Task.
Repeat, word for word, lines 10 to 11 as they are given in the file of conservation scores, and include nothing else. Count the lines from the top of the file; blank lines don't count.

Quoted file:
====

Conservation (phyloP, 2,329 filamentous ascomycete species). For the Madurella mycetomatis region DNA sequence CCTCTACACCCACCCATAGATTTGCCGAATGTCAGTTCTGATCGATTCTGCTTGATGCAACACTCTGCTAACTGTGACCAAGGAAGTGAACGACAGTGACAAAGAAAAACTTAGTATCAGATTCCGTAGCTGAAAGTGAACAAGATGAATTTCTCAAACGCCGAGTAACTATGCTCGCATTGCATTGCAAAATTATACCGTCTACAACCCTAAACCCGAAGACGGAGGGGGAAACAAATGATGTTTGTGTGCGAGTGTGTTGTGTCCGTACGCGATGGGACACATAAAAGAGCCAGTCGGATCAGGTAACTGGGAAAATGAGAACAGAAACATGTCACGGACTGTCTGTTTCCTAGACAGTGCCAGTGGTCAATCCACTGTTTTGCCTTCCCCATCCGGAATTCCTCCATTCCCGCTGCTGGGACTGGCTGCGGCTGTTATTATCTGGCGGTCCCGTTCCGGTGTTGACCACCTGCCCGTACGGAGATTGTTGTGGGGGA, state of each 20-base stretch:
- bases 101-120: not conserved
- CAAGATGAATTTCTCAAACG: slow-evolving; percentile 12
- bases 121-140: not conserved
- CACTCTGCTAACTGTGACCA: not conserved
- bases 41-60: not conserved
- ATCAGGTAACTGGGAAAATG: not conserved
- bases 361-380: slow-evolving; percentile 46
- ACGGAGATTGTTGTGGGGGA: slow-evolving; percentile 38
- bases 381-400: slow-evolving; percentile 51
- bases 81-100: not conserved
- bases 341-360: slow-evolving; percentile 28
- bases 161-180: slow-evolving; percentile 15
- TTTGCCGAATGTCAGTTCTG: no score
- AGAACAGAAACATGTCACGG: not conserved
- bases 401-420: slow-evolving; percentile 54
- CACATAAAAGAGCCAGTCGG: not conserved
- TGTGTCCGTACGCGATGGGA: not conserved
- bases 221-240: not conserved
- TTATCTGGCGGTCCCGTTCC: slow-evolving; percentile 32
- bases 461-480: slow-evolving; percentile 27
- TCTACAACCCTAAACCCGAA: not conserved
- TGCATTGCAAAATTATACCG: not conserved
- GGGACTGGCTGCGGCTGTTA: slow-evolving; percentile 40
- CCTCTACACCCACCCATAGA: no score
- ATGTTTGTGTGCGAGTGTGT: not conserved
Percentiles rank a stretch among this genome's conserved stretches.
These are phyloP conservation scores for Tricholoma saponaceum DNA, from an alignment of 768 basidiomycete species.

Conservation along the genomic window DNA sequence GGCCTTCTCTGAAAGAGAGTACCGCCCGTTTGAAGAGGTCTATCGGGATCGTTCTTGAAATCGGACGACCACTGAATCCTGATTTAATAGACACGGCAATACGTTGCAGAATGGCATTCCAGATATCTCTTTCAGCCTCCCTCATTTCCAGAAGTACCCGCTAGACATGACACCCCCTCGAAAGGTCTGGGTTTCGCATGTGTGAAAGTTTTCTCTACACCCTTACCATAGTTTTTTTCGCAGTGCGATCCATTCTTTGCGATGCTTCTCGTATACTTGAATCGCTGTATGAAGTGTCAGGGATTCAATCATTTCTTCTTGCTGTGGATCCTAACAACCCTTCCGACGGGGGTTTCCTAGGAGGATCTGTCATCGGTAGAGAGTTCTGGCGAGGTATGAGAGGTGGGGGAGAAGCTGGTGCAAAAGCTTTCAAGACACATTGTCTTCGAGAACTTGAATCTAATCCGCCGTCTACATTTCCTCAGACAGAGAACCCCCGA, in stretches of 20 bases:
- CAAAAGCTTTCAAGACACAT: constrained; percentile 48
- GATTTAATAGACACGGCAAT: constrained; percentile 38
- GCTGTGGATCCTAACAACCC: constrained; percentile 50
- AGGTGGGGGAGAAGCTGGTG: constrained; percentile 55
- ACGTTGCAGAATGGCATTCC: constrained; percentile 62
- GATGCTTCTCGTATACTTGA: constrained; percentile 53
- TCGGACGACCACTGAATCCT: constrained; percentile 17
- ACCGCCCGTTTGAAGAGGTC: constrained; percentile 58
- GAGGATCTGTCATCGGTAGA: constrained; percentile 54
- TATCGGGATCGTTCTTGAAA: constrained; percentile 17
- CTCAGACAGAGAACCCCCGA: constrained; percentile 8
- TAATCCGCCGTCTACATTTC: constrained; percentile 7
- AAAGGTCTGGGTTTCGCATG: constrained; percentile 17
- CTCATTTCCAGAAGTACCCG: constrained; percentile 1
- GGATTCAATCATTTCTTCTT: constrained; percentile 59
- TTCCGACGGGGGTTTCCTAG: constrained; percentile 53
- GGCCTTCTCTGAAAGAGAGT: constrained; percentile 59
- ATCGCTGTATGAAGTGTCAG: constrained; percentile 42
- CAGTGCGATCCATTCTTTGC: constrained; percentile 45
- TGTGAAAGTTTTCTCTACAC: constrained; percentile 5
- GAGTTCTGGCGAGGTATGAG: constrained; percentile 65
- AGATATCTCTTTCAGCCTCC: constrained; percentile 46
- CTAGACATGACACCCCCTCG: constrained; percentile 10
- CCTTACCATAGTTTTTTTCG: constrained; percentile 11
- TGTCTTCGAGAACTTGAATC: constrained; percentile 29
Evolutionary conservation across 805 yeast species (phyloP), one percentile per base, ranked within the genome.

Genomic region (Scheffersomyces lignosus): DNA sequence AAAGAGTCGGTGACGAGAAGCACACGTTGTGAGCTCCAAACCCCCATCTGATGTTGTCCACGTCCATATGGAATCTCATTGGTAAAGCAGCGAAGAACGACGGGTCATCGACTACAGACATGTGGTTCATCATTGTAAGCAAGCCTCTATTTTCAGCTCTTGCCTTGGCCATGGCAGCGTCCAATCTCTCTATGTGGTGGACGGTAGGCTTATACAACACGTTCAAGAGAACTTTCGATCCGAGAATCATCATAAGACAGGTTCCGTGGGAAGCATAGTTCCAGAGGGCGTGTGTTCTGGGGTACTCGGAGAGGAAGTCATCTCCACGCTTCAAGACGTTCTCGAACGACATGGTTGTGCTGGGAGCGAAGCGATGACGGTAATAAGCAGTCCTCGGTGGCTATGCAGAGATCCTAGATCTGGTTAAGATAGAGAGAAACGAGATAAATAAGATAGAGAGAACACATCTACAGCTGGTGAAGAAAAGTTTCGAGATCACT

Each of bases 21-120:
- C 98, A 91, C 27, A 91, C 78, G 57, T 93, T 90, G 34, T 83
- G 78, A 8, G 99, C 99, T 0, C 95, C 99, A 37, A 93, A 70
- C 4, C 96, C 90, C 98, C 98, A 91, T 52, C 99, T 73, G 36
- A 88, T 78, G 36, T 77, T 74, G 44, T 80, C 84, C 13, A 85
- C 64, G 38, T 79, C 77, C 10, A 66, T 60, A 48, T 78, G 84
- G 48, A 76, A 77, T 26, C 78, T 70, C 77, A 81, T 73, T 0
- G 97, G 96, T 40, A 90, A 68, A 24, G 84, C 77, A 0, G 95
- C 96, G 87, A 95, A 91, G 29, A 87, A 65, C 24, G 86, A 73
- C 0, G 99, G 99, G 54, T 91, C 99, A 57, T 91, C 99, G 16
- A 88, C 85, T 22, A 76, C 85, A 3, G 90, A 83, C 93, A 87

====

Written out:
- bases 381-400: slow-evolving; percentile 51
- bases 81-100: not conserved